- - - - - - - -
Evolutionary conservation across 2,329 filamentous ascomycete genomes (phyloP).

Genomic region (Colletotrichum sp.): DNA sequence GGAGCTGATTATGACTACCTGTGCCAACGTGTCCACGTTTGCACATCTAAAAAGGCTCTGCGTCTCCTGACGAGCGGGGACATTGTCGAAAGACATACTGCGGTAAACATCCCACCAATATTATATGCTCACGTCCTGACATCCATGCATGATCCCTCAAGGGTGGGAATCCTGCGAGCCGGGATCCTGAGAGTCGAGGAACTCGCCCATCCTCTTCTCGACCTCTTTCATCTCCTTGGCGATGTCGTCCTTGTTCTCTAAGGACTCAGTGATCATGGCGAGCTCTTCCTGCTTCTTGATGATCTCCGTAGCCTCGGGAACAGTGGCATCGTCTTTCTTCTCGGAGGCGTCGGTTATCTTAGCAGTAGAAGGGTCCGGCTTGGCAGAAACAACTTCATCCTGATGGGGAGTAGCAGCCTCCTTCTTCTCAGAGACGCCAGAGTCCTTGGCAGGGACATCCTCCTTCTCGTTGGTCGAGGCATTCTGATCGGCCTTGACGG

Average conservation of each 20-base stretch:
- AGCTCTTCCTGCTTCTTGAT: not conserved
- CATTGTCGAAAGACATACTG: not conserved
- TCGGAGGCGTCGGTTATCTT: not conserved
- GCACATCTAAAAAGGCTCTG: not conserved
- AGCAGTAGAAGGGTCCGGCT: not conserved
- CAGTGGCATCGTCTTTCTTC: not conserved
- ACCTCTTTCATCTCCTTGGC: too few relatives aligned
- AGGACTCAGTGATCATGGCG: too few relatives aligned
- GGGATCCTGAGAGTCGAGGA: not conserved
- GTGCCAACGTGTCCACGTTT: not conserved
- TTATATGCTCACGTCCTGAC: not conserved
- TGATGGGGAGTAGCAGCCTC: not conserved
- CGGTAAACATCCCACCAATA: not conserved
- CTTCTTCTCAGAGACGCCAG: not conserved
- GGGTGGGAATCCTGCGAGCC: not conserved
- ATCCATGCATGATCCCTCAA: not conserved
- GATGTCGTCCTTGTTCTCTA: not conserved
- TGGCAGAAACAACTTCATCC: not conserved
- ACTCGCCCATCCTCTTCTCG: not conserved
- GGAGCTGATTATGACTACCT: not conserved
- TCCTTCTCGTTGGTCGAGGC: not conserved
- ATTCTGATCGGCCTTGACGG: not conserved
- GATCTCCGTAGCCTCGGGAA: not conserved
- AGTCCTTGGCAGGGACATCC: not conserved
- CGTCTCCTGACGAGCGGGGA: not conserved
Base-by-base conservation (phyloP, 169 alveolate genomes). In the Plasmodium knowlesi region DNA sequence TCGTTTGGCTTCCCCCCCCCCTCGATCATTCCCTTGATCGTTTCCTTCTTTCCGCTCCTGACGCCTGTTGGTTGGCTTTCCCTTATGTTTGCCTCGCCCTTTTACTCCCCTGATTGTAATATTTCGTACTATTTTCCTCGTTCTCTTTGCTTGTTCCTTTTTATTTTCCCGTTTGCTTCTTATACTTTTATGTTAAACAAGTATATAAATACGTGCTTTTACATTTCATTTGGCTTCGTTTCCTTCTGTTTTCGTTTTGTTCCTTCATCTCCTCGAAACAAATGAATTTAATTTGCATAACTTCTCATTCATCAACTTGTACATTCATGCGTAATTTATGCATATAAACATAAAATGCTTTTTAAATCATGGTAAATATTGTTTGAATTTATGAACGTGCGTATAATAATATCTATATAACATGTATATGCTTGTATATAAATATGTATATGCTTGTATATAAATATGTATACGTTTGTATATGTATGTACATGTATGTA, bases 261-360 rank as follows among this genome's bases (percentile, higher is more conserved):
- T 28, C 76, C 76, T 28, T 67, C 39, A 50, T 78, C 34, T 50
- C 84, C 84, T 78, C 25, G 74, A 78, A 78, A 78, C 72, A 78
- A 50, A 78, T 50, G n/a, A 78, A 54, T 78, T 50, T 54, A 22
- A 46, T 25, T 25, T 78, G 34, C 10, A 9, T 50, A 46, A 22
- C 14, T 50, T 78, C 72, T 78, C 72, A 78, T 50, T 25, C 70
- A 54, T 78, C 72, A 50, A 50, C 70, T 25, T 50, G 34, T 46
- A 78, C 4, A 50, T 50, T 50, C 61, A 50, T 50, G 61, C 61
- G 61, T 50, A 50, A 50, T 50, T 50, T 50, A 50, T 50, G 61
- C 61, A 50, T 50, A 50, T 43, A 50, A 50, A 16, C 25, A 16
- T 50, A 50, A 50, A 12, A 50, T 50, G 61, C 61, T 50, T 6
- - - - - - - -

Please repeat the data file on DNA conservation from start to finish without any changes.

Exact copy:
Evolutionary conservation across 2,329 filamentous ascomycete genomes (phyloP).

Genomic region (Colletotrichum sp.): DNA sequence GGAGCTGATTATGACTACCTGTGCCAACGTGTCCACGTTTGCACATCTAAAAAGGCTCTGCGTCTCCTGACGAGCGGGGACATTGTCGAAAGACATACTGCGGTAAACATCCCACCAATATTATATGCTCACGTCCTGACATCCATGCATGATCCCTCAAGGGTGGGAATCCTGCGAGCCGGGATCCTGAGAGTCGAGGAACTCGCCCATCCTCTTCTCGACCTCTTTCATCTCCTTGGCGATGTCGTCCTTGTTCTCTAAGGACTCAGTGATCATGGCGAGCTCTTCCTGCTTCTTGATGATCTCCGTAGCCTCGGGAACAGTGGCATCGTCTTTCTTCTCGGAGGCGTCGGTTATCTTAGCAGTAGAAGGGTCCGGCTTGGCAGAAACAACTTCATCCTGATGGGGAGTAGCAGCCTCCTTCTTCTCAGAGACGCCAGAGTCCTTGGCAGGGACATCCTCCTTCTCGTTGGTCGAGGCATTCTGATCGGCCTTGACGG

Average conservation of each 20-base stretch:
- AGCTCTTCCTGCTTCTTGAT: not conserved
- CATTGTCGAAAGACATACTG: not conserved
- TCGGAGGCGTCGGTTATCTT: not conserved
- GCACATCTAAAAAGGCTCTG: not conserved
- AGCAGTAGAAGGGTCCGGCT: not conserved
- CAGTGGCATCGTCTTTCTTC: not conserved
- ACCTCTTTCATCTCCTTGGC: too few relatives aligned
- AGGACTCAGTGATCATGGCG: too few relatives aligned
- GGGATCCTGAGAGTCGAGGA: not conserved
- GTGCCAACGTGTCCACGTTT: not conserved
- TTATATGCTCACGTCCTGAC: not conserved
- TGATGGGGAGTAGCAGCCTC: not conserved
- CGGTAAACATCCCACCAATA: not conserved
- CTTCTTCTCAGAGACGCCAG: not conserved
- GGGTGGGAATCCTGCGAGCC: not conserved
- ATCCATGCATGATCCCTCAA: not conserved
- GATGTCGTCCTTGTTCTCTA: not conserved
- TGGCAGAAACAACTTCATCC: not conserved
- ACTCGCCCATCCTCTTCTCG: not conserved
- GGAGCTGATTATGACTACCT: not conserved
- TCCTTCTCGTTGGTCGAGGC: not conserved
- ATTCTGATCGGCCTTGACGG: not conserved
- GATCTCCGTAGCCTCGGGAA: not conserved
- AGTCCTTGGCAGGGACATCC: not conserved
- CGTCTCCTGACGAGCGGGGA: not conserved
Base-by-base conservation (phyloP, 169 alveolate genomes). In the Plasmodium knowlesi region DNA sequence TCGTTTGGCTTCCCCCCCCCCTCGATCATTCCCTTGATCGTTTCCTTCTTTCCGCTCCTGACGCCTGTTGGTTGGCTTTCCCTTATGTTTGCCTCGCCCTTTTACTCCCCTGATTGTAATATTTCGTACTATTTTCCTCGTTCTCTTTGCTTGTTCCTTTTTATTTTCCCGTTTGCTTCTTATACTTTTATGTTAAACAAGTATATAAATACGTGCTTTTACATTTCATTTGGCTTCGTTTCCTTCTGTTTTCGTTTTGTTCCTTCATCTCCTCGAAACAAATGAATTTAATTTGCATAACTTCTCATTCATCAACTTGTACATTCATGCGTAATTTATGCATATAAACATAAAATGCTTTTTAAATCATGGTAAATATTGTTTGAATTTATGAACGTGCGTATAATAATATCTATATAACATGTATATGCTTGTATATAAATATGTATATGCTTGTATATAAATATGTATACGTTTGTATATGTATGTACATGTATGTA, bases 261-360 rank as follows among this genome's bases (percentile, higher is more conserved):
- T 28, C 76, C 76, T 28, T 67, C 39, A 50, T 78, C 34, T 50
- C 84, C 84, T 78, C 25, G 74, A 78, A 78, A 78, C 72, A 78
- A 50, A 78, T 50, G n/a, A 78, A 54, T 78, T 50, T 54, A 22
- A 46, T 25, T 25, T 78, G 34, C 10, A 9, T 50, A 46, A 22
- C 14, T 50, T 78, C 72, T 78, C 72, A 78, T 50, T 25, C 70
- A 54, T 78, C 72, A 50, A 50, C 70, T 25, T 50, G 34, T 46
- A 78, C 4, A 50, T 50, T 50, C 61, A 50, T 50, G 61, C 61
- G 61, T 50, A 50, A 50, T 50, T 50, T 50, A 50, T 50, G 61
- C 61, A 50, T 50, A 50, T 43, A 50, A 50, A 16, C 25, A 16
- T 50, A 50, A 50, A 12, A 50, T 50, G 61, C 61, T 50, T 6